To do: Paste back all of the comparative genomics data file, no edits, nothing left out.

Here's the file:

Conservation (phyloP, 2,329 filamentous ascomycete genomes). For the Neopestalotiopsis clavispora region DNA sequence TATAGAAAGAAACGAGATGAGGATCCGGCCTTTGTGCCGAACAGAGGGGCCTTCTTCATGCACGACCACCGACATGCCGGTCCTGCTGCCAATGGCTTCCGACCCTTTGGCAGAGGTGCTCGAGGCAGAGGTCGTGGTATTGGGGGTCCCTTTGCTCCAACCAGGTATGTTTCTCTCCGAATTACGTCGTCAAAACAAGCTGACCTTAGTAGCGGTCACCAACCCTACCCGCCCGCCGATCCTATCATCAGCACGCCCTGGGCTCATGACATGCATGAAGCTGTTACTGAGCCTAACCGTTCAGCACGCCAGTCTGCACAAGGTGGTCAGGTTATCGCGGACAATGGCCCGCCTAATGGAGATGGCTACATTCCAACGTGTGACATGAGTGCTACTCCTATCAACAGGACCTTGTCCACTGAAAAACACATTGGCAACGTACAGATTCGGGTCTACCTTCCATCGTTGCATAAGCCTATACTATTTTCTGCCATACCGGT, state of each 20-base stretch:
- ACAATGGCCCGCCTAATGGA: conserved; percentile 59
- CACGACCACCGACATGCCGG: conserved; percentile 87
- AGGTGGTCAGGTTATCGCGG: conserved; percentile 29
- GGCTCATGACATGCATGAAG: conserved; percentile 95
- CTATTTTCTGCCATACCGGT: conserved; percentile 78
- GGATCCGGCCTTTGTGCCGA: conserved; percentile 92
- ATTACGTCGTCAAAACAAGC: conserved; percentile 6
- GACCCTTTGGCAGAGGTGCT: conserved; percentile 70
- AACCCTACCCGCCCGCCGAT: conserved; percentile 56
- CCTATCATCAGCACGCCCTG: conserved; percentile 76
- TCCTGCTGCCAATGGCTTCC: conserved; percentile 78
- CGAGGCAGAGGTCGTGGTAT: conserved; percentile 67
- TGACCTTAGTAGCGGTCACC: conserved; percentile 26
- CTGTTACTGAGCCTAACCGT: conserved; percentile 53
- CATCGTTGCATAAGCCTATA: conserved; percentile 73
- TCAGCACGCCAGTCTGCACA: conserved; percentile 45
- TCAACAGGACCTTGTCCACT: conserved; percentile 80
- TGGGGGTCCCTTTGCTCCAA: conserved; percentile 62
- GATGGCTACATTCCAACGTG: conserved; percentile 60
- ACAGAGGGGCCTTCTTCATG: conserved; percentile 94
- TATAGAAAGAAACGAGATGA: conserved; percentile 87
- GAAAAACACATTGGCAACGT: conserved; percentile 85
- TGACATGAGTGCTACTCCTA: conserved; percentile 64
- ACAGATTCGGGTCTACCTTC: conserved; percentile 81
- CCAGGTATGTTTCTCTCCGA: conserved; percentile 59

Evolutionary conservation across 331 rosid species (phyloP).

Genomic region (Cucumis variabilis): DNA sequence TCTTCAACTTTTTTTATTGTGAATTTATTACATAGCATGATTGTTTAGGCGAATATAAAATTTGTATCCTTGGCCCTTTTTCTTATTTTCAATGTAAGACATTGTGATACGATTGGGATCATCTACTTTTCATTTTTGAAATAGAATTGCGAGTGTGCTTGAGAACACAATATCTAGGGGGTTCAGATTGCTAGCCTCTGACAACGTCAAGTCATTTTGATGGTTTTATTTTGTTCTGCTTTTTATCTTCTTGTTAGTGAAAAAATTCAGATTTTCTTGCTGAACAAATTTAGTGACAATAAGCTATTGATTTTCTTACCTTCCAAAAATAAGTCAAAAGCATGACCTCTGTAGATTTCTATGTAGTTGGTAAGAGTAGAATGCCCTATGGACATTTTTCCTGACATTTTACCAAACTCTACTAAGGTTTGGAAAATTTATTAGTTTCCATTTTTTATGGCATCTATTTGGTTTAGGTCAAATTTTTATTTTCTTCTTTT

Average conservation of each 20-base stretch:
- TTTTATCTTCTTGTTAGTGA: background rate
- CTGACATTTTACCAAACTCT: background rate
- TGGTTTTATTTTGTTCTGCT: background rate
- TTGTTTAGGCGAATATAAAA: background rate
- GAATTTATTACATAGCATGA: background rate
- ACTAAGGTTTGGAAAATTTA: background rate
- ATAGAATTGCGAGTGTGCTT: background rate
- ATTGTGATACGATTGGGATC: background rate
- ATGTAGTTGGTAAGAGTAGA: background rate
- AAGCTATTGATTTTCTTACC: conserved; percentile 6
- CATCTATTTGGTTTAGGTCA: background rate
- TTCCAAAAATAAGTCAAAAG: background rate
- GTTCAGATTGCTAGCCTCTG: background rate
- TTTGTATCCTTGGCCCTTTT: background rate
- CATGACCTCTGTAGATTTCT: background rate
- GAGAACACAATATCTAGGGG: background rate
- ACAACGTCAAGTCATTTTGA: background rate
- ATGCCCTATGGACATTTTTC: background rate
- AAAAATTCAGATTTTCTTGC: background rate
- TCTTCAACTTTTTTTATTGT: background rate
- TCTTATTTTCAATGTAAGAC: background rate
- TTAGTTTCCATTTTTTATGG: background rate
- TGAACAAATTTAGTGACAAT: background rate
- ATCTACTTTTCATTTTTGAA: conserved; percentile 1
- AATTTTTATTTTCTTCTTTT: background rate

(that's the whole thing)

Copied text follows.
Conservation (phyloP, 2,329 filamentous ascomycete genomes). For the Neopestalotiopsis clavispora region DNA sequence TATAGAAAGAAACGAGATGAGGATCCGGCCTTTGTGCCGAACAGAGGGGCCTTCTTCATGCACGACCACCGACATGCCGGTCCTGCTGCCAATGGCTTCCGACCCTTTGGCAGAGGTGCTCGAGGCAGAGGTCGTGGTATTGGGGGTCCCTTTGCTCCAACCAGGTATGTTTCTCTCCGAATTACGTCGTCAAAACAAGCTGACCTTAGTAGCGGTCACCAACCCTACCCGCCCGCCGATCCTATCATCAGCACGCCCTGGGCTCATGACATGCATGAAGCTGTTACTGAGCCTAACCGTTCAGCACGCCAGTCTGCACAAGGTGGTCAGGTTATCGCGGACAATGGCCCGCCTAATGGAGATGGCTACATTCCAACGTGTGACATGAGTGCTACTCCTATCAACAGGACCTTGTCCACTGAAAAACACATTGGCAACGTACAGATTCGGGTCTACCTTCCATCGTTGCATAAGCCTATACTATTTTCTGCCATACCGGT, state of each 20-base stretch:
- ACAATGGCCCGCCTAATGGA: conserved; percentile 59
- CACGACCACCGACATGCCGG: conserved; percentile 87
- AGGTGGTCAGGTTATCGCGG: conserved; percentile 29
- GGCTCATGACATGCATGAAG: conserved; percentile 95
- CTATTTTCTGCCATACCGGT: conserved; percentile 78
- GGATCCGGCCTTTGTGCCGA: conserved; percentile 92
- ATTACGTCGTCAAAACAAGC: conserved; percentile 6
- GACCCTTTGGCAGAGGTGCT: conserved; percentile 70
- AACCCTACCCGCCCGCCGAT: conserved; percentile 56
- CCTATCATCAGCACGCCCTG: conserved; percentile 76
- TCCTGCTGCCAATGGCTTCC: conserved; percentile 78
- CGAGGCAGAGGTCGTGGTAT: conserved; percentile 67
- TGACCTTAGTAGCGGTCACC: conserved; percentile 26
- CTGTTACTGAGCCTAACCGT: conserved; percentile 53
- CATCGTTGCATAAGCCTATA: conserved; percentile 73
- TCAGCACGCCAGTCTGCACA: conserved; percentile 45
- TCAACAGGACCTTGTCCACT: conserved; percentile 80
- TGGGGGTCCCTTTGCTCCAA: conserved; percentile 62
- GATGGCTACATTCCAACGTG: conserved; percentile 60
- ACAGAGGGGCCTTCTTCATG: conserved; percentile 94
- TATAGAAAGAAACGAGATGA: conserved; percentile 87
- GAAAAACACATTGGCAACGT: conserved; percentile 85
- TGACATGAGTGCTACTCCTA: conserved; percentile 64
- ACAGATTCGGGTCTACCTTC: conserved; percentile 81
- CCAGGTATGTTTCTCTCCGA: conserved; percentile 59

Evolutionary conservation across 331 rosid species (phyloP).

Genomic region (Cucumis variabilis): DNA sequence TCTTCAACTTTTTTTATTGTGAATTTATTACATAGCATGATTGTTTAGGCGAATATAAAATTTGTATCCTTGGCCCTTTTTCTTATTTTCAATGTAAGACATTGTGATACGATTGGGATCATCTACTTTTCATTTTTGAAATAGAATTGCGAGTGTGCTTGAGAACACAATATCTAGGGGGTTCAGATTGCTAGCCTCTGACAACGTCAAGTCATTTTGATGGTTTTATTTTGTTCTGCTTTTTATCTTCTTGTTAGTGAAAAAATTCAGATTTTCTTGCTGAACAAATTTAGTGACAATAAGCTATTGATTTTCTTACCTTCCAAAAATAAGTCAAAAGCATGACCTCTGTAGATTTCTATGTAGTTGGTAAGAGTAGAATGCCCTATGGACATTTTTCCTGACATTTTACCAAACTCTACTAAGGTTTGGAAAATTTATTAGTTTCCATTTTTTATGGCATCTATTTGGTTTAGGTCAAATTTTTATTTTCTTCTTTT

Average conservation of each 20-base stretch:
- TTTTATCTTCTTGTTAGTGA: background rate
- CTGACATTTTACCAAACTCT: background rate
- TGGTTTTATTTTGTTCTGCT: background rate
- TTGTTTAGGCGAATATAAAA: background rate
- GAATTTATTACATAGCATGA: background rate
- ACTAAGGTTTGGAAAATTTA: background rate
- ATAGAATTGCGAGTGTGCTT: background rate
- ATTGTGATACGATTGGGATC: background rate
- ATGTAGTTGGTAAGAGTAGA: background rate
- AAGCTATTGATTTTCTTACC: conserved; percentile 6
- CATCTATTTGGTTTAGGTCA: background rate
- TTCCAAAAATAAGTCAAAAG: background rate
- GTTCAGATTGCTAGCCTCTG: background rate
- TTTGTATCCTTGGCCCTTTT: background rate
- CATGACCTCTGTAGATTTCT: background rate
- GAGAACACAATATCTAGGGG: background rate
- ACAACGTCAAGTCATTTTGA: background rate
- ATGCCCTATGGACATTTTTC: background rate
- AAAAATTCAGATTTTCTTGC: background rate
- TCTTCAACTTTTTTTATTGT: background rate
- TCTTATTTTCAATGTAAGAC: background rate
- TTAGTTTCCATTTTTTATGG: background rate
- TGAACAAATTTAGTGACAAT: background rate
- ATCTACTTTTCATTTTTGAA: conserved; percentile 1
- AATTTTTATTTTCTTCTTTT: background rate